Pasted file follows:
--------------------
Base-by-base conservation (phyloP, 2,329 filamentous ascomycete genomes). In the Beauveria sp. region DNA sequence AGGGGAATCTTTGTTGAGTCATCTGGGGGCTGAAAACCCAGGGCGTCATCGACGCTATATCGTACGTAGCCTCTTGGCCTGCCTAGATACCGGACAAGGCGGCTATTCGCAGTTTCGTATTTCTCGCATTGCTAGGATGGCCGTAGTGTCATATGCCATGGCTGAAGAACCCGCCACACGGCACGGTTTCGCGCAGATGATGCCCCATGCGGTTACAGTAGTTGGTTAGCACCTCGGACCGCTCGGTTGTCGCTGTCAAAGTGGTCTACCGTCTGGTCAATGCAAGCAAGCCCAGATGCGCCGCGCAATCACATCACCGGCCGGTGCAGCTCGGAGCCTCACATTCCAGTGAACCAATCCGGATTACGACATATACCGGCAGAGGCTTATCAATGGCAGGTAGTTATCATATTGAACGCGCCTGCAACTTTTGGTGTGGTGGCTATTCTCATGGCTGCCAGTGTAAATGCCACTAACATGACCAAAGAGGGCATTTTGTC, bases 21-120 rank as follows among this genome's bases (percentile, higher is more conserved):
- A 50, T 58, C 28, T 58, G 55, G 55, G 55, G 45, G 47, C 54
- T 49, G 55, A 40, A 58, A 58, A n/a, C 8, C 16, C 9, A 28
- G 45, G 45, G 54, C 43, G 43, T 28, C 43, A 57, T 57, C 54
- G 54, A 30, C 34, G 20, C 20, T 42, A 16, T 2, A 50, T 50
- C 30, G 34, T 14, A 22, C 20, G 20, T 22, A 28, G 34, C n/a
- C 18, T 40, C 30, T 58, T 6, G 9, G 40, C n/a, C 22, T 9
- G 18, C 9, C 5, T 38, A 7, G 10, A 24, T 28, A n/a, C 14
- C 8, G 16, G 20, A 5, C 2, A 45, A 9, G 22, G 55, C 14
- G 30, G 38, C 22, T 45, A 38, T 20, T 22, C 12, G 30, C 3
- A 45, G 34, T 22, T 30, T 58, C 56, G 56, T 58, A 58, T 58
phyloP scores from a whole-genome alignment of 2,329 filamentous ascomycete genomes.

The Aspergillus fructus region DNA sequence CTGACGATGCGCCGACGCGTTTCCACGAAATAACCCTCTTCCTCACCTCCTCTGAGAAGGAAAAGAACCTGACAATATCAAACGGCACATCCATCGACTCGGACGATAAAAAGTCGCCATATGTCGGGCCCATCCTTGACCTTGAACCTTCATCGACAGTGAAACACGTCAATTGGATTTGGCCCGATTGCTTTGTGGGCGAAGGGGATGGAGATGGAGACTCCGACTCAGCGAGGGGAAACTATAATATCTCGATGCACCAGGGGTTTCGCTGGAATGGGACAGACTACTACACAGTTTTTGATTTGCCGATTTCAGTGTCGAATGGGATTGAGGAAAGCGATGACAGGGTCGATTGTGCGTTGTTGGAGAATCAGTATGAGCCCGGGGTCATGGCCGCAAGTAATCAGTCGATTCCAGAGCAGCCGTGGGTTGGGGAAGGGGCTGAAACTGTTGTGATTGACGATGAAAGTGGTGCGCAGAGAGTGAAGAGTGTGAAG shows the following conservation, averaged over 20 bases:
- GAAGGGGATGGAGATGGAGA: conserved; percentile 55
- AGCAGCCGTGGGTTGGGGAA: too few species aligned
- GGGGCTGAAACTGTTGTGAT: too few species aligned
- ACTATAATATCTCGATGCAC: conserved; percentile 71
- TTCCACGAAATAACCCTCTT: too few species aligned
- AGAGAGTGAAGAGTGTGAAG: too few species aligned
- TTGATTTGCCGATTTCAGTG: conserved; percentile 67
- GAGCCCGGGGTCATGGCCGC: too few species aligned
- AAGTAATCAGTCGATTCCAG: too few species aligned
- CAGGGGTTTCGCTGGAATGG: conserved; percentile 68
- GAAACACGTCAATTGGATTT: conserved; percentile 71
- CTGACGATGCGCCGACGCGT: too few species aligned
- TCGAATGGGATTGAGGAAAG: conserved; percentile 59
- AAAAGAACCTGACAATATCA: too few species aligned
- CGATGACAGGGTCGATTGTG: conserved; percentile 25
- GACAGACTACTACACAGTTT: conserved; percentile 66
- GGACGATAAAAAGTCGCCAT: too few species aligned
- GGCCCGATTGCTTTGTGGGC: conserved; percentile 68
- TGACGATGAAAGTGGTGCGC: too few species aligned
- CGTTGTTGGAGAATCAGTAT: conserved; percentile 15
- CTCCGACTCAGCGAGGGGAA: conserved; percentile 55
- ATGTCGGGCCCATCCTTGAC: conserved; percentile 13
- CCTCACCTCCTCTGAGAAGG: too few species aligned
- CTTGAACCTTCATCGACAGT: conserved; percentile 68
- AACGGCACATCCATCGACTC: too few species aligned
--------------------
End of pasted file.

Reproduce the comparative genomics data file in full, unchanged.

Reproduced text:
Base-by-base conservation (phyloP, 2,329 filamentous ascomycete genomes). In the Beauveria sp. region DNA sequence AGGGGAATCTTTGTTGAGTCATCTGGGGGCTGAAAACCCAGGGCGTCATCGACGCTATATCGTACGTAGCCTCTTGGCCTGCCTAGATACCGGACAAGGCGGCTATTCGCAGTTTCGTATTTCTCGCATTGCTAGGATGGCCGTAGTGTCATATGCCATGGCTGAAGAACCCGCCACACGGCACGGTTTCGCGCAGATGATGCCCCATGCGGTTACAGTAGTTGGTTAGCACCTCGGACCGCTCGGTTGTCGCTGTCAAAGTGGTCTACCGTCTGGTCAATGCAAGCAAGCCCAGATGCGCCGCGCAATCACATCACCGGCCGGTGCAGCTCGGAGCCTCACATTCCAGTGAACCAATCCGGATTACGACATATACCGGCAGAGGCTTATCAATGGCAGGTAGTTATCATATTGAACGCGCCTGCAACTTTTGGTGTGGTGGCTATTCTCATGGCTGCCAGTGTAAATGCCACTAACATGACCAAAGAGGGCATTTTGTC, bases 21-120 rank as follows among this genome's bases (percentile, higher is more conserved):
- A 50, T 58, C 28, T 58, G 55, G 55, G 55, G 45, G 47, C 54
- T 49, G 55, A 40, A 58, A 58, A n/a, C 8, C 16, C 9, A 28
- G 45, G 45, G 54, C 43, G 43, T 28, C 43, A 57, T 57, C 54
- G 54, A 30, C 34, G 20, C 20, T 42, A 16, T 2, A 50, T 50
- C 30, G 34, T 14, A 22, C 20, G 20, T 22, A 28, G 34, C n/a
- C 18, T 40, C 30, T 58, T 6, G 9, G 40, C n/a, C 22, T 9
- G 18, C 9, C 5, T 38, A 7, G 10, A 24, T 28, A n/a, C 14
- C 8, G 16, G 20, A 5, C 2, A 45, A 9, G 22, G 55, C 14
- G 30, G 38, C 22, T 45, A 38, T 20, T 22, C 12, G 30, C 3
- A 45, G 34, T 22, T 30, T 58, C 56, G 56, T 58, A 58, T 58
phyloP scores from a whole-genome alignment of 2,329 filamentous ascomycete genomes.

The Aspergillus fructus region DNA sequence CTGACGATGCGCCGACGCGTTTCCACGAAATAACCCTCTTCCTCACCTCCTCTGAGAAGGAAAAGAACCTGACAATATCAAACGGCACATCCATCGACTCGGACGATAAAAAGTCGCCATATGTCGGGCCCATCCTTGACCTTGAACCTTCATCGACAGTGAAACACGTCAATTGGATTTGGCCCGATTGCTTTGTGGGCGAAGGGGATGGAGATGGAGACTCCGACTCAGCGAGGGGAAACTATAATATCTCGATGCACCAGGGGTTTCGCTGGAATGGGACAGACTACTACACAGTTTTTGATTTGCCGATTTCAGTGTCGAATGGGATTGAGGAAAGCGATGACAGGGTCGATTGTGCGTTGTTGGAGAATCAGTATGAGCCCGGGGTCATGGCCGCAAGTAATCAGTCGATTCCAGAGCAGCCGTGGGTTGGGGAAGGGGCTGAAACTGTTGTGATTGACGATGAAAGTGGTGCGCAGAGAGTGAAGAGTGTGAAG shows the following conservation, averaged over 20 bases:
- GAAGGGGATGGAGATGGAGA: conserved; percentile 55
- AGCAGCCGTGGGTTGGGGAA: too few species aligned
- GGGGCTGAAACTGTTGTGAT: too few species aligned
- ACTATAATATCTCGATGCAC: conserved; percentile 71
- TTCCACGAAATAACCCTCTT: too few species aligned
- AGAGAGTGAAGAGTGTGAAG: too few species aligned
- TTGATTTGCCGATTTCAGTG: conserved; percentile 67
- GAGCCCGGGGTCATGGCCGC: too few species aligned
- AAGTAATCAGTCGATTCCAG: too few species aligned
- CAGGGGTTTCGCTGGAATGG: conserved; percentile 68
- GAAACACGTCAATTGGATTT: conserved; percentile 71
- CTGACGATGCGCCGACGCGT: too few species aligned
- TCGAATGGGATTGAGGAAAG: conserved; percentile 59
- AAAAGAACCTGACAATATCA: too few species aligned
- CGATGACAGGGTCGATTGTG: conserved; percentile 25
- GACAGACTACTACACAGTTT: conserved; percentile 66
- GGACGATAAAAAGTCGCCAT: too few species aligned
- GGCCCGATTGCTTTGTGGGC: conserved; percentile 68
- TGACGATGAAAGTGGTGCGC: too few species aligned
- CGTTGTTGGAGAATCAGTAT: conserved; percentile 15
- CTCCGACTCAGCGAGGGGAA: conserved; percentile 55
- ATGTCGGGCCCATCCTTGAC: conserved; percentile 13
- CCTCACCTCCTCTGAGAAGG: too few species aligned
- CTTGAACCTTCATCGACAGT: conserved; percentile 68
- AACGGCACATCCATCGACTC: too few species aligned